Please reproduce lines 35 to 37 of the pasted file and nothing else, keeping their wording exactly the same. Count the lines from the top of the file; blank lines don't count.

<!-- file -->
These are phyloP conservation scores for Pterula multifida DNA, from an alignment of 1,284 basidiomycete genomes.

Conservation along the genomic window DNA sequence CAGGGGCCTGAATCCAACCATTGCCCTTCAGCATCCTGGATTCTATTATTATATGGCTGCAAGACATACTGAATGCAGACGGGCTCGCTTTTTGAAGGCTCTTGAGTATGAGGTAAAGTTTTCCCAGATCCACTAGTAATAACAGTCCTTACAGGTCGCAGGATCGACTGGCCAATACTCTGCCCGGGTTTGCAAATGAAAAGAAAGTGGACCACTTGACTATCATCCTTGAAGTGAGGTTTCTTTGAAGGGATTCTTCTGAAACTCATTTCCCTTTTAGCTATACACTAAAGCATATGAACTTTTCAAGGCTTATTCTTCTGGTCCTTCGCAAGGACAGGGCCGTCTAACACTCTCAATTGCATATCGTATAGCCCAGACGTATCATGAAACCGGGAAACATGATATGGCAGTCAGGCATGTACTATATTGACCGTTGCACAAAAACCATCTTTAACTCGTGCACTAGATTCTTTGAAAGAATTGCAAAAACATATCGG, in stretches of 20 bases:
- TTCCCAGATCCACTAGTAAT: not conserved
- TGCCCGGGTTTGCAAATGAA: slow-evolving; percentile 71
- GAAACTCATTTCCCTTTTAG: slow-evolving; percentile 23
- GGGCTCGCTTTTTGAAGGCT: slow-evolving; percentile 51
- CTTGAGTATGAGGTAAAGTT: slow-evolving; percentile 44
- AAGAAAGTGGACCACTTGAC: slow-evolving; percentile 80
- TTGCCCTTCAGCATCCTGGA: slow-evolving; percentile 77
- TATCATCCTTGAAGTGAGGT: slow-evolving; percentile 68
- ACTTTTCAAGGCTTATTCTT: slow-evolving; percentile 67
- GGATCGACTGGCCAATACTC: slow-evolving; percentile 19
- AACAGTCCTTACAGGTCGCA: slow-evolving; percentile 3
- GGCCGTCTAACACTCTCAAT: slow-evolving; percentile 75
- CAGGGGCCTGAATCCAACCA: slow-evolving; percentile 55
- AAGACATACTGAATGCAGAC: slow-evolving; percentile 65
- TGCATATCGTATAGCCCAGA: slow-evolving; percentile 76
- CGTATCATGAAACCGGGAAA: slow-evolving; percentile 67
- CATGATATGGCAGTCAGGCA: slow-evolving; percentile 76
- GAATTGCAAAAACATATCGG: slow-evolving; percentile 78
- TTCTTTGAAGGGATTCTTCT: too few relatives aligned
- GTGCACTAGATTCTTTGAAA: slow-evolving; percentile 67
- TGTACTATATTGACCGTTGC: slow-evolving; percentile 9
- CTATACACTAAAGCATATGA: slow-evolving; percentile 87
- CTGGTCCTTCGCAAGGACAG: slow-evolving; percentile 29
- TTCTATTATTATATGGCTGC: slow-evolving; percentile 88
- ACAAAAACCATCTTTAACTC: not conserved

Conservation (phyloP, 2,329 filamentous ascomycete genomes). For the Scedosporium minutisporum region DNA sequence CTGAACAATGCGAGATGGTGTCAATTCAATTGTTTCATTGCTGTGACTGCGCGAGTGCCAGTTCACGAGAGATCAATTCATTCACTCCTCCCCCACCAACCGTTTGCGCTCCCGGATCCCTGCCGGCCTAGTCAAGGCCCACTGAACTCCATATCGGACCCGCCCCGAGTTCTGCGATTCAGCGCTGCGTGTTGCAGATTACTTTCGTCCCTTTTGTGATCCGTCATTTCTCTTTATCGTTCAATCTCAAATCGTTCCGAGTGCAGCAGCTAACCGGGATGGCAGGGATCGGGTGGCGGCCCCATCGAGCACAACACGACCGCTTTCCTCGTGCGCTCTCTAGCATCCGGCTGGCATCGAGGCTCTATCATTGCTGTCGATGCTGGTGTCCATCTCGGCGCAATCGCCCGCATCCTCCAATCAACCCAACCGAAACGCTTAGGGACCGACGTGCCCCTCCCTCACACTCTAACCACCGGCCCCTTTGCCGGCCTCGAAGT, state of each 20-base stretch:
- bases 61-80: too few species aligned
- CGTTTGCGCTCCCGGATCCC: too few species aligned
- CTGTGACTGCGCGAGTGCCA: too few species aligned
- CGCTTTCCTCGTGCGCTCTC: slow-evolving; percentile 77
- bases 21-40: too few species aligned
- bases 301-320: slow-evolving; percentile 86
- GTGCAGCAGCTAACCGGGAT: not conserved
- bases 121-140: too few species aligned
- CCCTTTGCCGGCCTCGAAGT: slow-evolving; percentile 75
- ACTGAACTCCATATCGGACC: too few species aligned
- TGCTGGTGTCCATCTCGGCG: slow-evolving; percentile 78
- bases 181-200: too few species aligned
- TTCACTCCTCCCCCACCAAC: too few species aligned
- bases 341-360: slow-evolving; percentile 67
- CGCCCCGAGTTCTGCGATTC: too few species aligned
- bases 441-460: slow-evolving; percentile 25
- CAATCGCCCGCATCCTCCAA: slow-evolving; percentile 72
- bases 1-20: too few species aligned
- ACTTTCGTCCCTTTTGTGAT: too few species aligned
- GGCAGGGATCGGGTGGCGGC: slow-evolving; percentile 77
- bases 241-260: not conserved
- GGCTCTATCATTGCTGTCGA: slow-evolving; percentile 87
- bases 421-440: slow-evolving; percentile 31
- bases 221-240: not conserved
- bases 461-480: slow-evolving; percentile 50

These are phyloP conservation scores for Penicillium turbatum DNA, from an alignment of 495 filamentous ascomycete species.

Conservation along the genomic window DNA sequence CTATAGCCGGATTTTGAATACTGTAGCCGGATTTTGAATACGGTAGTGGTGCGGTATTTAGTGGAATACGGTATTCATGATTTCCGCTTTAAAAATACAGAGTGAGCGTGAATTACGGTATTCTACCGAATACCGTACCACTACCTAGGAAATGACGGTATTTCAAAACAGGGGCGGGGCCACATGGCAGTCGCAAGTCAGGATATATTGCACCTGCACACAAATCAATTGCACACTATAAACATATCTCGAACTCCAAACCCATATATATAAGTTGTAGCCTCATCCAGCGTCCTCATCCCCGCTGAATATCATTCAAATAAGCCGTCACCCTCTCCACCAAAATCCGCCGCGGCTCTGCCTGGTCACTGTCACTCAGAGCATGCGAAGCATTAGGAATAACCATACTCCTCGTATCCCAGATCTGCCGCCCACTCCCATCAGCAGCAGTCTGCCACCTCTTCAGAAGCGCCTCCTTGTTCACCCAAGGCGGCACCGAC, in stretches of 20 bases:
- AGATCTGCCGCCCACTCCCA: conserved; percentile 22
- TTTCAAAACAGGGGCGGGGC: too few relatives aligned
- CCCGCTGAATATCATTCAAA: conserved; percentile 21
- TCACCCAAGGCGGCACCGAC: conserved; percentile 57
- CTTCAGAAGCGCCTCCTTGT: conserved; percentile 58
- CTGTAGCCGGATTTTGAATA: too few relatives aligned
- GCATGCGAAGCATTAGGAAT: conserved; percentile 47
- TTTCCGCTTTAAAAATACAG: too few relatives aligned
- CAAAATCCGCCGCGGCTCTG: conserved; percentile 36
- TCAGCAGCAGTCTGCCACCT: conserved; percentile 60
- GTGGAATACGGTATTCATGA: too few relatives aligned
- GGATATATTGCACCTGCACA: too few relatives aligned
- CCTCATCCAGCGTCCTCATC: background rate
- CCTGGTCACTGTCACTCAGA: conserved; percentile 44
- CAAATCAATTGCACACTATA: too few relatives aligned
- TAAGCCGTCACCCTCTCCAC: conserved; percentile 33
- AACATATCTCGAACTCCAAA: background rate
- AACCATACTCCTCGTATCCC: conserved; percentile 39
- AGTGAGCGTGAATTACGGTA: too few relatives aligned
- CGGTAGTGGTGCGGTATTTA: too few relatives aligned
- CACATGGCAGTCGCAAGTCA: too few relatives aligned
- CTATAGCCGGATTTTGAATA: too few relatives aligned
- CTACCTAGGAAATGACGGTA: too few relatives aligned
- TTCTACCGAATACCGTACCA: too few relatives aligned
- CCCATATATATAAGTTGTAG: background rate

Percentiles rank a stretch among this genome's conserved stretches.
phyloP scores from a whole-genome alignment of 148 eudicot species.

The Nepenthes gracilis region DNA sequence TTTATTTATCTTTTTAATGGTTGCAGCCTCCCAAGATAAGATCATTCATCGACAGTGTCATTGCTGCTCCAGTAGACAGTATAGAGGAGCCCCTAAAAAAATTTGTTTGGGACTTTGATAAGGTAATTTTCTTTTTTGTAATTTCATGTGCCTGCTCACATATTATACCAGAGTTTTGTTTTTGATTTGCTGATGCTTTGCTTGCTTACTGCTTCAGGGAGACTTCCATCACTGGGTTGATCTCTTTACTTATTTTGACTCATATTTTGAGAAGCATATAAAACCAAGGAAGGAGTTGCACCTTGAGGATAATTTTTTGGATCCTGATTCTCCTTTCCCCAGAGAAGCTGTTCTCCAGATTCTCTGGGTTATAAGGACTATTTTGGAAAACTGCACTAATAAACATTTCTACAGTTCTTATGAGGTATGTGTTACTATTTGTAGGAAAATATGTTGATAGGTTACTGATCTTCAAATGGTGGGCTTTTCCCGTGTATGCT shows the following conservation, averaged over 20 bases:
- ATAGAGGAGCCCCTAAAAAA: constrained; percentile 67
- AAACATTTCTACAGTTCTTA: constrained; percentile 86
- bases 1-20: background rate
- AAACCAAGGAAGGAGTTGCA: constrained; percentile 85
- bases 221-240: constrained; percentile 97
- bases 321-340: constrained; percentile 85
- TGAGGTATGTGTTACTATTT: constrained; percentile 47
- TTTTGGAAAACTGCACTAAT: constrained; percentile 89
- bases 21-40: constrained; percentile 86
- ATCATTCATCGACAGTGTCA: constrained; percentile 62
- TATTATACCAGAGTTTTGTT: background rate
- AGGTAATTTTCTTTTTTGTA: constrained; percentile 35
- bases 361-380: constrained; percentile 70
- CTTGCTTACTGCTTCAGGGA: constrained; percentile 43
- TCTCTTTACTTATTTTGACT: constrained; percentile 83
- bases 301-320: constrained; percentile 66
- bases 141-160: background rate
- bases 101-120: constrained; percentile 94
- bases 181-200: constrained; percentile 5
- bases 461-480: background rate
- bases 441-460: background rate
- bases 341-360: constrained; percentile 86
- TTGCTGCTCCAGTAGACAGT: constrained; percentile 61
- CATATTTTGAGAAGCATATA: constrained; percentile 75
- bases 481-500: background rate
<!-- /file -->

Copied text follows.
- GTGCAGCAGCTAACCGGGAT: not conserved
- bases 121-140: too few species aligned
- CCCTTTGCCGGCCTCGAAGT: slow-evolving; percentile 75